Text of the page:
Are we doomed to suffer? There seems to be widespread belief that suffering is the nature of human experience; (a) we are all born sinners afflicted with original sin; (b) we are bound within the circle of Samsara where our attachments breed suffering; (c) we lack emotional intelligence and maturity; (d) we seek relief from suffering in ways that create more suffering; (e) etc.
The arguments are pervasive, both rational and metaphysical. The consensus seems to be that suffering is inescapable; accordingly, the question arises what’s to do about it?
For an answer, let’s establish a hierarchy of suffering by dividing it into physical, and mental categories. Physical suffering, as those of us know who have hit our finger with a hammer, includes the direct sensory experience of pain. Similarly, the ache of starvation, debilitating physical disability, and illnesses like cancer all legitimately qualify as physical suffering.
Mental suffering is more difficult to define, ranges across the emotional spectrum and falls into its own hierarchy. The clearest form of mental suffering are psychopathologies such as schizophrenia, bulemia, disabling depression, uncontrollable aggression, drug and alcohol addiction, and forms of self-inflicted physical injury. Less clear are forms of mental suffering like extreme narcissism, sadism, masochism, sexual addiction, and gambling. Finally, the least clear forms of mental suffering include feelings like disappointment, greediness, envy, anger, jealousy, shame, etc., what Buddhists lump under the moniker of “the 84,000” types of emotion.
The lower the position in the hierarchy of suffering, the less obvious are the ways to get a grip on it, so let’s start with physical suffering. To feed a starving man, for example, seems a simple way to relieve suffering, but there’s even argument about that: the danger of enabling. Enabling, the argument goes, means if you feed the starving they will come to depend on help, and will fail to make efforts of their own to feed themselves. The same goes for healthcare. This was the position taken by British members of Parliament in the midst of the Industrial Revolution, and it’s eerily similar to the position taken by America’s current congressional majority. Thus relieving even the most clear-cut and obvious forms of human suffering are often subject to political debate.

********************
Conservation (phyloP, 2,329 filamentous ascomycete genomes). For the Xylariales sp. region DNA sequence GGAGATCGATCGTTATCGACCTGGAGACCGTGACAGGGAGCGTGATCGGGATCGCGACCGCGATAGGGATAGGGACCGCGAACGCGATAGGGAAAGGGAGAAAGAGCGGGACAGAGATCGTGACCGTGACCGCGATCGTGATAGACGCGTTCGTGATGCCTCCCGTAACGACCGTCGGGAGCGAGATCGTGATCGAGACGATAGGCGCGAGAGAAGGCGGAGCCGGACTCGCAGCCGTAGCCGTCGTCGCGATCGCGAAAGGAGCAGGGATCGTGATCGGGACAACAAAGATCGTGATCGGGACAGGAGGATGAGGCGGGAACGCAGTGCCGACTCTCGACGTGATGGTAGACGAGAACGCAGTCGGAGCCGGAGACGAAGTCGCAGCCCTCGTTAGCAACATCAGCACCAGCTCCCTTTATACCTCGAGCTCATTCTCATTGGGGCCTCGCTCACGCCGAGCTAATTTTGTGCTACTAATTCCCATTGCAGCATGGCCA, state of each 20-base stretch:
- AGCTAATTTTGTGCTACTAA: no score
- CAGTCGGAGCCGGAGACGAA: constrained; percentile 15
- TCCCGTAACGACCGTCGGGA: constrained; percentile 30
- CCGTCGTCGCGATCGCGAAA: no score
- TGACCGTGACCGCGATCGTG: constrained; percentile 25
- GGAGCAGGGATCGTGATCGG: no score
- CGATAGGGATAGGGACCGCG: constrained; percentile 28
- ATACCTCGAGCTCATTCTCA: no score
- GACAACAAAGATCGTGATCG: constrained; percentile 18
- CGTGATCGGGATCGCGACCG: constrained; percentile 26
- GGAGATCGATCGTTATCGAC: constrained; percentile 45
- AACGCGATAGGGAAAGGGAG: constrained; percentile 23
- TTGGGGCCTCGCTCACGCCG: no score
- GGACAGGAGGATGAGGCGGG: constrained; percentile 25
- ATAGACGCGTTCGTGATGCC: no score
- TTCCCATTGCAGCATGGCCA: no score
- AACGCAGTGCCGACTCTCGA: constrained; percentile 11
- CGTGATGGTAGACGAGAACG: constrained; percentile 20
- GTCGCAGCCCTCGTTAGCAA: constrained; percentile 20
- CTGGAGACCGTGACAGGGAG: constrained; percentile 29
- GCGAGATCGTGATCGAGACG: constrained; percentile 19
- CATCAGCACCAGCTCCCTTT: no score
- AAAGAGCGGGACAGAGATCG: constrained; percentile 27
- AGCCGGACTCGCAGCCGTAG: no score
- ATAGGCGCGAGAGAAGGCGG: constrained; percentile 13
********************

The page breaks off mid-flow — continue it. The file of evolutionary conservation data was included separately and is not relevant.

Relief for the hierarchies of mental suffering today relies on the use of prescription drugs or various forms of psychological therapy. In such cases, price and availability are the determining factors, which is in part why America is currently suffering an “opioid crisis.” If therapeutic help is unavailable or financially out-of-reach, and the cost of legitimate pharmaceuticals too high, people in emotional distress turn to what they can afford. That craving opiates creates terrible suffering of its own is no barrier, and the same is true of alcohol. Suffering is always in the present moment, even if it’s about fears of the future or painful memories of the past.
For some, religion addresses present suffering by offering something much better in the future “afterlife.” This argument in favor of death works surprisingly well, and speaks to how difficult people’s lives can be and feel. For the rest of us, however, visions of the afterlife offer little in the way of relief. Suffering is now, and that’s when most of us want to relieve it.
Confused? Forget the arguments and follow your heart. Feed the hungry and comfort those in need.